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Application of Immunohistochemistry to Gynecologic Pathology by ProQuest

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CONTEXT: A large variety of tumors and lesions arise in the female genital tract. Although the majority of these can be correctly recognized on routine hematoxylin-eosin-stained slides, occasional cases present a diagnostic challenge. Immunohistochemical stains are extremely useful in resolving many of these problematic cases. As the knowledge in this area is constantly expanding, it is useful to have this updated information in a review form for easy access. OBJECTIVE: To present our current knowledge of immunohistochemistry of the lesions of the female genital tract in a readily accessible form. DATA SOURCES: The review is based on previously published articles on this topic. CONCLUSIONS: Immunohistochemical stains help in reaching a conclusive diagnosis in a variety of problematic lesions seen in gynecologic pathology. As in any other system, immunohistochemical findings need to be interpreted in light of the clinical history and morphologic findings.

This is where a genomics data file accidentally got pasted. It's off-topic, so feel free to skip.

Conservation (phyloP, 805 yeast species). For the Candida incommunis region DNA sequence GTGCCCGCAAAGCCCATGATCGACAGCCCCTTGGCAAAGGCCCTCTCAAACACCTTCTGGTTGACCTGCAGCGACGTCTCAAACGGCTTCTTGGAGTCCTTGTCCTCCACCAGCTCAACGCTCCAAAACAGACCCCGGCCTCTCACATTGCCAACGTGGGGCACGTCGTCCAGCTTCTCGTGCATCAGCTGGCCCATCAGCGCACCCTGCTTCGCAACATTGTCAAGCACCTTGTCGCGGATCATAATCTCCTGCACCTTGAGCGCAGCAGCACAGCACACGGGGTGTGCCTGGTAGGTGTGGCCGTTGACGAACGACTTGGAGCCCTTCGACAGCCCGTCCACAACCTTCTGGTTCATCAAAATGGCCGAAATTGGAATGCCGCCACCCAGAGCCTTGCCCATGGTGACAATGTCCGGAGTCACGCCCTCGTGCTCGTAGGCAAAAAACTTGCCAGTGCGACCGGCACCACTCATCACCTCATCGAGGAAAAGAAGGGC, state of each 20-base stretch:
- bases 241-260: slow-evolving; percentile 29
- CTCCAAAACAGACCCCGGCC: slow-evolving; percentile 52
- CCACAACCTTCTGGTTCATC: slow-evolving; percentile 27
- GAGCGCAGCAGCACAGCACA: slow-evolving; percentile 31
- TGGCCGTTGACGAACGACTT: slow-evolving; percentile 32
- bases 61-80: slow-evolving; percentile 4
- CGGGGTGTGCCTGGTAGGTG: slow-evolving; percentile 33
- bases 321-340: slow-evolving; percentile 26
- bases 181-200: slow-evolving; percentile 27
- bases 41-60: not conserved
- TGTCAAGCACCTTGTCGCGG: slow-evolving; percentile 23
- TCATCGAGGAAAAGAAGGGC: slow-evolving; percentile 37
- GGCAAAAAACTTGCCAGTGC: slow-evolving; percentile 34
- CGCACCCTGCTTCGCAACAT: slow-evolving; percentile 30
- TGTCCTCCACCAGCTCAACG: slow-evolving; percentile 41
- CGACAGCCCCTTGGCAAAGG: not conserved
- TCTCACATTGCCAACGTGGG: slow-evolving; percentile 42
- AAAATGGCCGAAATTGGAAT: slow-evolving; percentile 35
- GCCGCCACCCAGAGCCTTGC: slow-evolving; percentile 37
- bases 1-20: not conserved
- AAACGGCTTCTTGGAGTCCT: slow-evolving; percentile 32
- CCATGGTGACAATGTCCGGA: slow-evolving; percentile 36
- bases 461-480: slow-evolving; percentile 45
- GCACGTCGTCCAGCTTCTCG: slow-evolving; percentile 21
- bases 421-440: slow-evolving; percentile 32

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									                    Application of Immunohistochemistry to
                             Gynecologic Pathology
                                Khush Mittal, MD; Robert Soslow, MD; W. G. McCluggage, FRCPath

● Context.—A large variety of tumors and lesions arise in              munohistochemistry of the lesions of the female genital
the female genital tract. Although the majority of these can           tract in a readily accessible form.
be correctly recognized on routine hematoxylin-eosin–                     Data Sources.—The review is based on previously pub-
stained slides, occasional cases present a diagnostic chal-            lished articles on this topic.
lenge. Immunohistochemical stains are extremely useful in                 Conclusions.—Immunohistochemical stains help in
resolving many of these problematic cases. As the knowl-               reaching a conclusive diagnosis in a variety of problematic
edge in this area is constantly expanding, it is useful to             lesions seen in gynecologic pathology. As in any other sys-
have this updated information in a review form for easy                tem, immunohistochemical findings need to be interpreted
access.                                                                in light of the clinical history and morphologic findings.
   Objective.—To present our current knowledge of im-                     (Arch Pathol Lab Med. 2008;132:402–423)


I  mmunohistochemical findings play a crucial role in the
    differential diagnosis of gynecologic lesions.1–3 Because
of the limitations of space, this article is almost exclusiv
								
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